The School Transport Appeals Board is absolutely not fit for purpose. In response to a parliamentary question I tabled recently, I was informed that not one appeal had been successful in 2015 or 2016. Is it for show that we have the appeals board? The total payments to the members of the board in 2015 amounted to €14,403. This year to date, the payments made amount to €10,844. The board needs to be scrapped with immediate effect before another penny is wasted. The fact that no appeal has been successful in two years tells a story.

When a Deputy or any public representative wants to make an appeal, in Waterford in our case, we just get the robotic answer: "We can do nothing." An inspector has all the power and no one can overrule him or her. What he or she says stands and we have no say. I need to see an appeals system or some concessionary system in place in order that we would be able to go to someone to make our case and be heard. There are genuine cases, in which perhaps 100 m is the difference between a child getting on or not getting on a bus and families being split. I want an appeals board that listens to the concerns of Deputies, Senators and other political representatives. I ask the Minister of State to take this on board and ensure there will be an appeals system in place that will work for the people. That is what we stood up in 1965 when schools were amalgamated and it is the principle to which we should return.

There will be no sos this afternoon by the looks of things.

I will be quite frank and honest with the Deputy: he has a point about the appeals system. I know this from being in opposition and will not say otherwise. I make the point that many appeals involve the requisite distance. The difficulty is that the criteria are a distance of 3.2 km from a primary school and 4.8 km from a post-primary school. Where do we stop? Do we reduce the distance to 2.1 km or 1.2 km? I am sure the Deputy can understand from where I am coming.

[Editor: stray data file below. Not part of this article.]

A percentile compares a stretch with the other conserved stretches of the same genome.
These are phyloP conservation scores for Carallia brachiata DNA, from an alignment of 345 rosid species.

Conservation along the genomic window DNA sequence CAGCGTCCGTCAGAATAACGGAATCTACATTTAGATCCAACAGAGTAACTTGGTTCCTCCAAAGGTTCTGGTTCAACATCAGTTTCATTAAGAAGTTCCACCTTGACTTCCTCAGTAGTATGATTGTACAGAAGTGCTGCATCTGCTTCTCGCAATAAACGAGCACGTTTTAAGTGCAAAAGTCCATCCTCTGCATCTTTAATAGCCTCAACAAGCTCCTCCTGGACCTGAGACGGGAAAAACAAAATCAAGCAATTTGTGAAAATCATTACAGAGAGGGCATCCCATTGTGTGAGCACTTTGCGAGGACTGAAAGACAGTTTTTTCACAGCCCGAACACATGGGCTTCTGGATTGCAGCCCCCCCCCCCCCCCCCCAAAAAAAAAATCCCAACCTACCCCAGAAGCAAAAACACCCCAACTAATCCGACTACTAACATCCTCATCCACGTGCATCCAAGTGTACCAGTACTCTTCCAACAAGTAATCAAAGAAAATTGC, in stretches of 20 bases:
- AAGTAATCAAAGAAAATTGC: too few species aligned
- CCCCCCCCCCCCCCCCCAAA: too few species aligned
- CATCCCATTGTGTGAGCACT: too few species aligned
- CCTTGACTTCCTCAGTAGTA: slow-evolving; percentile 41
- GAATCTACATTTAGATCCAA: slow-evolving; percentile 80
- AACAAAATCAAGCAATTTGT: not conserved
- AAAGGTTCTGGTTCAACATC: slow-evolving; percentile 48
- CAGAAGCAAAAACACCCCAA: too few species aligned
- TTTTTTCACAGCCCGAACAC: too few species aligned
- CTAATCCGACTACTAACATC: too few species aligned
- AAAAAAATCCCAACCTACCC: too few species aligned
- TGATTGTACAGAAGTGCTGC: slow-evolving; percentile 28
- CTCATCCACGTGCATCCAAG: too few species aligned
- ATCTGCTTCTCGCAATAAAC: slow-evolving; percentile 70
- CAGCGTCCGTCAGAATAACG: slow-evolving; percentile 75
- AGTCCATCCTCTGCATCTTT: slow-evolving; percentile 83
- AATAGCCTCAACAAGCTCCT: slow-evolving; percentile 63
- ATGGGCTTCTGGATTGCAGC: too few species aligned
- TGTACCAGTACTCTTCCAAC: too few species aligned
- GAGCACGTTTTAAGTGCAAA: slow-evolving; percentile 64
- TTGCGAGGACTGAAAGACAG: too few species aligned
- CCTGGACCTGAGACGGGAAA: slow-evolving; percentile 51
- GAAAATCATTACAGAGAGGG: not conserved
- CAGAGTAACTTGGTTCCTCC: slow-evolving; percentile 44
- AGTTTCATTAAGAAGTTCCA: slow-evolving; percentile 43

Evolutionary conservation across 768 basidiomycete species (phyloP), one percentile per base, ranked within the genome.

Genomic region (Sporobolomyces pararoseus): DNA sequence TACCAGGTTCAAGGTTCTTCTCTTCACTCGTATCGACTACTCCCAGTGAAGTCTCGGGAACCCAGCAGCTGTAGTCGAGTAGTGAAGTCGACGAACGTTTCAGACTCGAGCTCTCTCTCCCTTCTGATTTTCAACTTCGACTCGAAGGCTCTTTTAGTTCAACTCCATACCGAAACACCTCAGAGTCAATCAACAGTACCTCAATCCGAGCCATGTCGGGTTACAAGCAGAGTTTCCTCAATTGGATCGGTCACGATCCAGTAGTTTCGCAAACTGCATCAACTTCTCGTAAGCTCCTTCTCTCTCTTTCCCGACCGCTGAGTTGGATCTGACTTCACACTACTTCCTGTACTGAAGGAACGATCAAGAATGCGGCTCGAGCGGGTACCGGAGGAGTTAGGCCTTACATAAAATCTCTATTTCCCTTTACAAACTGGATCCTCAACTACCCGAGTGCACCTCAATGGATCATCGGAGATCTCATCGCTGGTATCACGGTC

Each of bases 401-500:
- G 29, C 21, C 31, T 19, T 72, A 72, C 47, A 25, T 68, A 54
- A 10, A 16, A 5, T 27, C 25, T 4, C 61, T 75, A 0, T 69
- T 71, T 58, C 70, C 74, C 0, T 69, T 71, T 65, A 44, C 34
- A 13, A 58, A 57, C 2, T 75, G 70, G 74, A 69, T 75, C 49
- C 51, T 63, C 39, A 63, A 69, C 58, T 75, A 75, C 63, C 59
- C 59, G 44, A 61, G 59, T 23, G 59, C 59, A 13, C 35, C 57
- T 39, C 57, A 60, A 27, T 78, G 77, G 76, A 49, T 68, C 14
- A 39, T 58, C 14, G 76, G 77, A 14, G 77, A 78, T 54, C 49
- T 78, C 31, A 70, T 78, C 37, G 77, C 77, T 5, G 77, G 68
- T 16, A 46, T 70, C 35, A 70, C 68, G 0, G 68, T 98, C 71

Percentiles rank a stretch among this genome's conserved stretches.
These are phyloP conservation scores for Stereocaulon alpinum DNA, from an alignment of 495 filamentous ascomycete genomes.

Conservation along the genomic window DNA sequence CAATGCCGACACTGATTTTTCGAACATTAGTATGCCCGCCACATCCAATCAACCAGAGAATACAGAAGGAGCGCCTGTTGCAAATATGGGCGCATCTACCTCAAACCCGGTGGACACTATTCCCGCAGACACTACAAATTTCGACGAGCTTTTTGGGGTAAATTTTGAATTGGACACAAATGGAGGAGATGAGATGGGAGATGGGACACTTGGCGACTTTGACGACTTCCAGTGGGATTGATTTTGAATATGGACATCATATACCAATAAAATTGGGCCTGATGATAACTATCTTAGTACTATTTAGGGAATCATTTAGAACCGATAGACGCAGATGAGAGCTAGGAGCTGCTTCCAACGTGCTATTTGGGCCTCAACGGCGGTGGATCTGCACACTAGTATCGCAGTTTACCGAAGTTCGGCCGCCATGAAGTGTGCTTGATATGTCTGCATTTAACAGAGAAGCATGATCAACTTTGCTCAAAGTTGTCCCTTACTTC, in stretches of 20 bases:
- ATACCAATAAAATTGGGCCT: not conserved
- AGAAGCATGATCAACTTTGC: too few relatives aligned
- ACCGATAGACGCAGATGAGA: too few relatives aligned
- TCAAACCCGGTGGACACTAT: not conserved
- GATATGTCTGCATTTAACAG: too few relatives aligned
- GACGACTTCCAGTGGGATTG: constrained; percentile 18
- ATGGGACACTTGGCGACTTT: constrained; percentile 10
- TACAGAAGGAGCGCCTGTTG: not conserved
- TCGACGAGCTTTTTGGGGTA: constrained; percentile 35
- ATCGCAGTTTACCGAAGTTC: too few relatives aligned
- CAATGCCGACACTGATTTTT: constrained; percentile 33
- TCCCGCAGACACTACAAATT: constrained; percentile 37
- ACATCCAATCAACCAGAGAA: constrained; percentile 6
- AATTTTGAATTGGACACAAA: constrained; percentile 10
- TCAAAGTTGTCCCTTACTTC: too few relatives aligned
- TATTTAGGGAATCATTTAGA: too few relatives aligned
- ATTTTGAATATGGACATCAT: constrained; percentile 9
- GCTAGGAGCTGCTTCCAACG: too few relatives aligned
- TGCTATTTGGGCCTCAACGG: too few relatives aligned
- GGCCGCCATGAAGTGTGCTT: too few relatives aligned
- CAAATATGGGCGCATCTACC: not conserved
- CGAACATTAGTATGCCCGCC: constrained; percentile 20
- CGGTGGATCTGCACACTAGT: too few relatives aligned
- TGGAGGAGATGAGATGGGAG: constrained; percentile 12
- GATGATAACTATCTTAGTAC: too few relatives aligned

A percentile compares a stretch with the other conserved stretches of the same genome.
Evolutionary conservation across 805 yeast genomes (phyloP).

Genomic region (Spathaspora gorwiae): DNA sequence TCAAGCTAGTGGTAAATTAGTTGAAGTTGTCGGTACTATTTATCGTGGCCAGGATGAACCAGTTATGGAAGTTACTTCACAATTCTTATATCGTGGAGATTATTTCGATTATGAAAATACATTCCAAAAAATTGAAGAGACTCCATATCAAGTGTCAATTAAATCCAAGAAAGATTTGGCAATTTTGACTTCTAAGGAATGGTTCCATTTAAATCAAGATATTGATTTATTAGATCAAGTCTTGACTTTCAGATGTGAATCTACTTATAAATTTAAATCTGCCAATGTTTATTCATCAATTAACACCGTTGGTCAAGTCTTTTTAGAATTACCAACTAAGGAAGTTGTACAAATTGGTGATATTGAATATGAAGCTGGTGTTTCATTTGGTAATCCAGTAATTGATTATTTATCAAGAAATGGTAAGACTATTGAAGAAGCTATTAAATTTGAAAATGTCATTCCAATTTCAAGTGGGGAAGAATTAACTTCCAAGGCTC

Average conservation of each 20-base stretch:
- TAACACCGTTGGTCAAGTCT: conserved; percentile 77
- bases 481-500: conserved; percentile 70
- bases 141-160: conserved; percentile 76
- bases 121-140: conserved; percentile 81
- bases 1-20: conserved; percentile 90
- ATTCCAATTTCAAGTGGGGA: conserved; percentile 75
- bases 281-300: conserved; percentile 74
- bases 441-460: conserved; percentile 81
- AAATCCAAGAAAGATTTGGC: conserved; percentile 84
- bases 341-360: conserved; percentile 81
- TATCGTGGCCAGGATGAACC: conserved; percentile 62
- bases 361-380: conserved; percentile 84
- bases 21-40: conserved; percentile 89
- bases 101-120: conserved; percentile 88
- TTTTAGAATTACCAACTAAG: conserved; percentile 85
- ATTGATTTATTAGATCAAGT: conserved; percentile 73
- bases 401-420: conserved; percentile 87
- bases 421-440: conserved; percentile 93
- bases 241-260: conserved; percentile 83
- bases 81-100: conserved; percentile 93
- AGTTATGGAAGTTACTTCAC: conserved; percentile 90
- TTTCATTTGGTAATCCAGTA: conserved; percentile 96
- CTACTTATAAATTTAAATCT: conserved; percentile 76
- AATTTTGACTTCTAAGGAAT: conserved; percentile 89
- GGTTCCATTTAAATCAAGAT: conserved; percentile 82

I understand some of the appeals are difficult. The Department tells me that we either set criteria - they were set by Fianna Fáil when in government - or we do not. By the way, it was not a criticism of the Deputy's party when I stated it had put the appeals mechanism in place. It was the right thing to do, but we do face a difficulty. I will take on board what the Deputy said about the appeals mechanism. After the meeting with the chief executive officer of Bus Éireann tomorrow, we will meet again. The Deputy might examine the new plan for concessionary travel. If we disagree or there is a problem with it, we can sit down to see if we can work through it.

Again, the big difficulty is the finance needed to include every child in the scheme. If someone tells me in the morning that another €20 million or €30 million is available to me, we can do it and we will have no problem with travel to school on a concessionary basis for children and few problems with eligibility. However, we should wait until we meet Bus Éireann tomorrow. The Deputy has made very good recommendations at our meetings. Let us go through the review process and then sit down to see where we go from there.

It is small money. The Government controls the purse strings.

I am sorry, but that completes-----

I have no problem with that.

The Deputy and the Minister of State were given their allotted time.